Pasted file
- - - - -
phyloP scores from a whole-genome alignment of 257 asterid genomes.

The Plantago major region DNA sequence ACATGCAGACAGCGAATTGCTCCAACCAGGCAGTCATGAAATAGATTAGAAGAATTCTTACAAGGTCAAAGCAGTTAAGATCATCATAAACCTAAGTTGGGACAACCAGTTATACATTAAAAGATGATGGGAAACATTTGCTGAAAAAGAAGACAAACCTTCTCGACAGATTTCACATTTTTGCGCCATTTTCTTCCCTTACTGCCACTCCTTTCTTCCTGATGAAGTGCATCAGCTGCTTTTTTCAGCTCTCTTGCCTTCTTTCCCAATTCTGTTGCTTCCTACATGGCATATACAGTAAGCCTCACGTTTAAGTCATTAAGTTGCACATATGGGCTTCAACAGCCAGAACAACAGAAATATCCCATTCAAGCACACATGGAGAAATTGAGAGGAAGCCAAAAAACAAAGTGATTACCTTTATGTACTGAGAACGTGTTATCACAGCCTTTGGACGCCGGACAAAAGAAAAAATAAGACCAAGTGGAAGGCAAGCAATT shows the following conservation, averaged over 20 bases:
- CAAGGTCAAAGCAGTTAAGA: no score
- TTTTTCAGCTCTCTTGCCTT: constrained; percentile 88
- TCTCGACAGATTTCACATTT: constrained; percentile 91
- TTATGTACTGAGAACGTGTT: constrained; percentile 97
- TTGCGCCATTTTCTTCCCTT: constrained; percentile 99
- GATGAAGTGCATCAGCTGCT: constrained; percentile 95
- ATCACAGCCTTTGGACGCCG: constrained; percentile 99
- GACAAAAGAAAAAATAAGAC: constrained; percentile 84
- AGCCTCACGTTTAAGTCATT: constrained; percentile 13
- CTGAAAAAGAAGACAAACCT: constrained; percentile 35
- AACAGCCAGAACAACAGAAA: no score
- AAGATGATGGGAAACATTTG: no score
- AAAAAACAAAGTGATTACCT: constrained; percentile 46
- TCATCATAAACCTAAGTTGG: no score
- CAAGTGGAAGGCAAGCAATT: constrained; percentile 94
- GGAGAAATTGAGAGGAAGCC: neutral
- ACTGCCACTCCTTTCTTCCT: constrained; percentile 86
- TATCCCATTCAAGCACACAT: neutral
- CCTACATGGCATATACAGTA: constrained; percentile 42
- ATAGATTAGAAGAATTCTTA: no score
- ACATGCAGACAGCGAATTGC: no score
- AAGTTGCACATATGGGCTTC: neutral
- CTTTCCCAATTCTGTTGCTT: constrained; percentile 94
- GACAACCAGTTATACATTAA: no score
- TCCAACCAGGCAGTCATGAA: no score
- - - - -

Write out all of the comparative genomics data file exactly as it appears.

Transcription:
phyloP scores from a whole-genome alignment of 257 asterid genomes.

The Plantago major region DNA sequence ACATGCAGACAGCGAATTGCTCCAACCAGGCAGTCATGAAATAGATTAGAAGAATTCTTACAAGGTCAAAGCAGTTAAGATCATCATAAACCTAAGTTGGGACAACCAGTTATACATTAAAAGATGATGGGAAACATTTGCTGAAAAAGAAGACAAACCTTCTCGACAGATTTCACATTTTTGCGCCATTTTCTTCCCTTACTGCCACTCCTTTCTTCCTGATGAAGTGCATCAGCTGCTTTTTTCAGCTCTCTTGCCTTCTTTCCCAATTCTGTTGCTTCCTACATGGCATATACAGTAAGCCTCACGTTTAAGTCATTAAGTTGCACATATGGGCTTCAACAGCCAGAACAACAGAAATATCCCATTCAAGCACACATGGAGAAATTGAGAGGAAGCCAAAAAACAAAGTGATTACCTTTATGTACTGAGAACGTGTTATCACAGCCTTTGGACGCCGGACAAAAGAAAAAATAAGACCAAGTGGAAGGCAAGCAATT shows the following conservation, averaged over 20 bases:
- CAAGGTCAAAGCAGTTAAGA: no score
- TTTTTCAGCTCTCTTGCCTT: constrained; percentile 88
- TCTCGACAGATTTCACATTT: constrained; percentile 91
- TTATGTACTGAGAACGTGTT: constrained; percentile 97
- TTGCGCCATTTTCTTCCCTT: constrained; percentile 99
- GATGAAGTGCATCAGCTGCT: constrained; percentile 95
- ATCACAGCCTTTGGACGCCG: constrained; percentile 99
- GACAAAAGAAAAAATAAGAC: constrained; percentile 84
- AGCCTCACGTTTAAGTCATT: constrained; percentile 13
- CTGAAAAAGAAGACAAACCT: constrained; percentile 35
- AACAGCCAGAACAACAGAAA: no score
- AAGATGATGGGAAACATTTG: no score
- AAAAAACAAAGTGATTACCT: constrained; percentile 46
- TCATCATAAACCTAAGTTGG: no score
- CAAGTGGAAGGCAAGCAATT: constrained; percentile 94
- GGAGAAATTGAGAGGAAGCC: neutral
- ACTGCCACTCCTTTCTTCCT: constrained; percentile 86
- TATCCCATTCAAGCACACAT: neutral
- CCTACATGGCATATACAGTA: constrained; percentile 42
- ATAGATTAGAAGAATTCTTA: no score
- ACATGCAGACAGCGAATTGC: no score
- AAGTTGCACATATGGGCTTC: neutral
- CTTTCCCAATTCTGTTGCTT: constrained; percentile 94
- GACAACCAGTTATACATTAA: no score
- TCCAACCAGGCAGTCATGAA: no score